I've been thinking about Brahmacharya this week. It's the fourth yama or yogic observance. For monks it means celibacy, and for the rest of us it means being faithful to one's spouse (in thought, word, deed), and being vigilant about other types of lust, too (eatin', drinkin', etc.).
It's probably the yama that causes the most shuddering among novices, or those folks who have already fled the Catholic church and are disappointed to think that being a yogi means bein' all hung about sex.
But it's not that simple. Brahmacharya is not a finger-wagging moral imperative from some higher church authority, it's a self-preserving measure. So much of our every day energy gets used up by lust: "I want that, I need that, I want him, I want her, I want a beer, I want a new book about meditation..." It doesn't seem to matter if we're single or married or straight or gay or on a diet or eating everything in sight: lust is there in the mind, causing us to mentally swerve away from the source of all our satisfaction.
So the observance of Brahmacharya is primarily a mental phenomenon: keeping the mind on one's inner peace rather than on the things ya want.
So that's been my challenge this week. Cuz I want a lot.
I took a beginner hatha class today and I was unbelievably inflexible. The last time I was this inelastic, Clinton was in the White House. It's the last 9 days I've spent at the gym w/o proper stretching. Not good.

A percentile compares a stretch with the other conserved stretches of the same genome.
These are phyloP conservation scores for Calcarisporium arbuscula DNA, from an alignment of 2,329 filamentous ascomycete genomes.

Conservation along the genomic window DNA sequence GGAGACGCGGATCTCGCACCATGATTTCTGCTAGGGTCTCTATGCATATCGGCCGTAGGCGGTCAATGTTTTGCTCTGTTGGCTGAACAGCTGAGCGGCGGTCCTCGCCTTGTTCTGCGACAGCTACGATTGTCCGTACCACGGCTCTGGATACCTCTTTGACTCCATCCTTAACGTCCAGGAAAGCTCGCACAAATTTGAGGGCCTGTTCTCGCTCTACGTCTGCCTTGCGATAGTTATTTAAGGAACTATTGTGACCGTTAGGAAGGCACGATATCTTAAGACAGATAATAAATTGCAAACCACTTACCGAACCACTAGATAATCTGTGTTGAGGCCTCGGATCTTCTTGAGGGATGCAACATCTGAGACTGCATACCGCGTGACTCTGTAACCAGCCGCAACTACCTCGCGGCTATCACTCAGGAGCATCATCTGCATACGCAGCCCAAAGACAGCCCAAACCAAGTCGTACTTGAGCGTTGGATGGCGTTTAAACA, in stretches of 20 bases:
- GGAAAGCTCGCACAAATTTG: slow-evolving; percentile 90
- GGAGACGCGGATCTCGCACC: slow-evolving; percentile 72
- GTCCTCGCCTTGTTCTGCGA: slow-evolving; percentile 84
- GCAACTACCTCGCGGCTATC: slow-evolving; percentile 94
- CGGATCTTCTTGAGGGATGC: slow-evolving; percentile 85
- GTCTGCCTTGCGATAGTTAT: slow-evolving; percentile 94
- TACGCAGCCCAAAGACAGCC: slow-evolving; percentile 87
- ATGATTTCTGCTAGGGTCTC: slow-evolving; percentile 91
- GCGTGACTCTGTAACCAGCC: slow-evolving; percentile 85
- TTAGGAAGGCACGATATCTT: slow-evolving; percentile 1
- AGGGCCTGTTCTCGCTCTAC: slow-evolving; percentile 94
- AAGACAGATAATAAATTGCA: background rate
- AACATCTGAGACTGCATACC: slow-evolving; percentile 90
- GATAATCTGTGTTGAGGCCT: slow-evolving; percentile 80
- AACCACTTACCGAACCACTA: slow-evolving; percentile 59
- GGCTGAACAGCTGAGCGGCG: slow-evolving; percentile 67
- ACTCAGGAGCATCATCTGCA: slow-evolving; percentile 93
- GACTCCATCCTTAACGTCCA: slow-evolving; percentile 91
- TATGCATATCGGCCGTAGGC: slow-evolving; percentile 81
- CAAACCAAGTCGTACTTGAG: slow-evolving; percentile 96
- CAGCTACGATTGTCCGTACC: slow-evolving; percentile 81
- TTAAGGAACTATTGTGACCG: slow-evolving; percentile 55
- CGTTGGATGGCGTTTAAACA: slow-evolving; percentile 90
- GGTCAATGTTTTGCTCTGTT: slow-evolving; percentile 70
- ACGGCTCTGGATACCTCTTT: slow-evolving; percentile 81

But I followed my class with the noon-time open meditation at IYI, and that was neat. I haven't been to one in ages.
As if being rewarded, I got home and found a Yoga Hari CD in the mail--all the chants we did at the ranch. I'm listening to it as I type.
I belong to a monkey-oriented news group, and today's post was interesting. I can't find a link to the news story it references, but in brief, I'll quote:The Daily Yomiuri
Tuesday, December 18, 2001
Jun Sugimori, Yomiuri Shimbun Staff Writer
Walking upright stimulates brain of monkey
Monkeys walking on two feet have long been an integral part of circus
acts. The way they waddle from side to side appeals to our sense of comedy.
Now, however, Prof. Shigemi Mori and other researchers at the National
Institute for Physiological Sciences have succeeded in training monkeys to
walk erect smoothly, as humans do, by working with them from the age of 2
Through this research, the scientists have learned that there is a
considerable difference in brain function when an animal walks bipedally and
when it walks on all fours.
The researchers expect their findings to provide clues as to the
influence of bipedalism on the evolution of the human brain.
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